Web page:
Housing 2024 - What's in store for housing's next generation

TheMReport — News and strategies for the evolving mortgage marketplace.

Issue link:

Contents of this Issue


Page 22 of 67

Th e M Rep o RT | 21 Feature S ome like it hot. During the summer of 2014, the housing market came back, and with a vengeance. Home prices rose in 49 states compared to the previous year, and sales of existing homes rose to their highest level in nine months, making the overall housing prognosis good. By October, the average 30-year fixed mortgage rate was 4.19 percent. But along with the slight resurgence comes the specter of rising interest rates ahead. While interest rates remain low by historical standards, the Federal Reserve wants to raise its benchmark rate starting early next year. Since the Fed phased out its monthly bond-buying program in October, mortgage rates are primed to rise even further. So what should mortgage lenders do when rates rise? Forward-looking lenders are us- ing predictive data and analytics to manage the risks and opportuni- ties in this new rate environment. Products like cash-out refinances, which were highly marketable in the days of rock-bottom inter- est rates, may not be as attractive in this new environment. Other products such as second-mortgage loans and home-equity lines of credit (HELOCs) should be posi- tioned to respond accordingly. America's top mortgage origina- tors are going with a proven five- step plan for determining which of these home-equity products is right for their customers, and how to make the winning pitch to close more loans. The 5 Steps Explained Let's get down to the business of mortgage marketing. The key word to remember is education. Interest rates change constantly. Does the customer understand that several options are avail- able using equity in their home? Getting to know the customer and discovering their desires and needs, while showing them that you can fulfill those require- ments, is the key to success. Let's explore what you need to know in order to find the best loan for your customer: What mortgage rate is the customer currently paying, and have they refinanced recently? I f the customer has not re- financed in the recent past, then a traditional refinance would likely be a solid choice if they have a high rate currently. In a market with low or falling interest rates, the cash-out refi- nance is usually the go-to prod- uct. Its advantages are numerous and well-touted: cash right into the customer's pocket at a great rate and a fantastic way to both consolidate and spread out their loans over a longer period of time. So, if interest rates are on their way up, does it make sense to advise homeowners to refinance their original mortgage? Of course, a cash-out refinance would be less costly than paying interest rates of 15 percent or more on credit cards or other high-ticket debt. Unfortunately, that will increase payments on the customers' original mortgage obligation for years to come. But, as a flexible mortgage marketer, you know that other mortgage products are just right for the times. More than 13.1 million homeowners who have refinanced over the past 24 months could benefit from this type of product. How does the customer intend to use the money derived from the home-equity product? W ill the funds be used for a one-time or a longer- term expense? If it is indeed for a longer-term expense, how long will that expense last? Will the intended expense be home related and thus qualify as tax- deductible? Even though certain customers may have refinanced in the last Adjusting to the New Interest Rate Environment: The 5 Steps to Marketing Success For mortgage marketers, the combination of rising home prices and mortgage rates delivers a new set of challenges and opportunities. By Kesna Lawrence 01 02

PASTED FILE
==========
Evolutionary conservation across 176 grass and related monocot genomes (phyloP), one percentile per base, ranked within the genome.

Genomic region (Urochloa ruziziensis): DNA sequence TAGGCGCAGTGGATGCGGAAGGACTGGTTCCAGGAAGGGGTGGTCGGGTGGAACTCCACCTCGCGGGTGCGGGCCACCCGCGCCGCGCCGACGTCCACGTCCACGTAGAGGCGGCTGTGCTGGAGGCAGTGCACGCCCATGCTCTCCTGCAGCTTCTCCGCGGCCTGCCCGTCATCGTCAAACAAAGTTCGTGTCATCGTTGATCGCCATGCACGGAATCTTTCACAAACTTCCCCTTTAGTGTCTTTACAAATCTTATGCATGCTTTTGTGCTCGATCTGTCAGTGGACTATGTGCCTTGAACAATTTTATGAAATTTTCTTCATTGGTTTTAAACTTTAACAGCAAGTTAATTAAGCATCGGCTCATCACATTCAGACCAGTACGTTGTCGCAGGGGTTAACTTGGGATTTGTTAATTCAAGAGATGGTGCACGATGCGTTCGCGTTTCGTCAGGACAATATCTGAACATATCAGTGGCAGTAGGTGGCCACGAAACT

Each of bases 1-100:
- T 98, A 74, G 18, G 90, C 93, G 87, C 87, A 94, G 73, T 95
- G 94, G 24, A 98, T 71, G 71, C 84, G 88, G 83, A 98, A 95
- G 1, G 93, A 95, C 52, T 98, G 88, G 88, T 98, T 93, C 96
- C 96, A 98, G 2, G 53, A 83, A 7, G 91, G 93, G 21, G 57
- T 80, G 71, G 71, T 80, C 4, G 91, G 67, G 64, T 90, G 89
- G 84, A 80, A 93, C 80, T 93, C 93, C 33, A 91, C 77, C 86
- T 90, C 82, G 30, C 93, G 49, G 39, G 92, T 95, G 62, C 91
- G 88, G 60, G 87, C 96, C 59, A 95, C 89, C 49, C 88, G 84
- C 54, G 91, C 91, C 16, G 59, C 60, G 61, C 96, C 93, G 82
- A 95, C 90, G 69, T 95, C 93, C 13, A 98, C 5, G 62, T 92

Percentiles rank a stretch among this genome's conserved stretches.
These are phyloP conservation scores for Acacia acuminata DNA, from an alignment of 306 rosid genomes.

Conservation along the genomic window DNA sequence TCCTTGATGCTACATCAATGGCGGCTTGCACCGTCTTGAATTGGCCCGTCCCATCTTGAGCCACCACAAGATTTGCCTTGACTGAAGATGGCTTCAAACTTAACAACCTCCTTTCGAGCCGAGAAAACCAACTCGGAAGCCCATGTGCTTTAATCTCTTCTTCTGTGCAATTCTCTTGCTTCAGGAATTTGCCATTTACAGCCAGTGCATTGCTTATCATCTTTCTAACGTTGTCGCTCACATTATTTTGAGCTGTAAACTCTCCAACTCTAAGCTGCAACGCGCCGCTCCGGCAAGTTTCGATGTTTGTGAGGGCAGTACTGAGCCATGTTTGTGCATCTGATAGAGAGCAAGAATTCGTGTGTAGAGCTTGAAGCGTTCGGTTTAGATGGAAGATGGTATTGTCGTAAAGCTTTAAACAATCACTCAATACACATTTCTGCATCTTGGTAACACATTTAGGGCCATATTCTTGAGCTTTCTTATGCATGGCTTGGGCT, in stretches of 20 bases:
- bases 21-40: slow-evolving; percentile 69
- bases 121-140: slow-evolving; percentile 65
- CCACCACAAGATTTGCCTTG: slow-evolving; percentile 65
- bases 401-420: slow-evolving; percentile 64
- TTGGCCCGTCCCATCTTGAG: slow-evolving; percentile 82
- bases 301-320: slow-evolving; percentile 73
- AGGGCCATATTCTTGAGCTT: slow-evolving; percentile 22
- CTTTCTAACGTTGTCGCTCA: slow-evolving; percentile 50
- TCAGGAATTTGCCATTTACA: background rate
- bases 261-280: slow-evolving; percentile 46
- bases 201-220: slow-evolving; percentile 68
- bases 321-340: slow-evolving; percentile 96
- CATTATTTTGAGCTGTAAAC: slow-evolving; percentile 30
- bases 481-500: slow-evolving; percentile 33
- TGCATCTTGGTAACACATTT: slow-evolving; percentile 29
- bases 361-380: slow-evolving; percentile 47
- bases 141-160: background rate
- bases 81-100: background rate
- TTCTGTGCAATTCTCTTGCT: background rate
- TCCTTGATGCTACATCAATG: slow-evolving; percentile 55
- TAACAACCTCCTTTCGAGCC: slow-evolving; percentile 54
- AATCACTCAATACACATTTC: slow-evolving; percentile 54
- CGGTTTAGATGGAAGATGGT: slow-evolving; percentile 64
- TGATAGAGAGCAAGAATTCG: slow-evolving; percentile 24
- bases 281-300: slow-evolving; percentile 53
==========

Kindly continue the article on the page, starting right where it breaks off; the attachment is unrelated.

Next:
Articles in this issue

Archives of this issue

view archives of TheMReport - Housing 2024 - What's in store for housing's next generation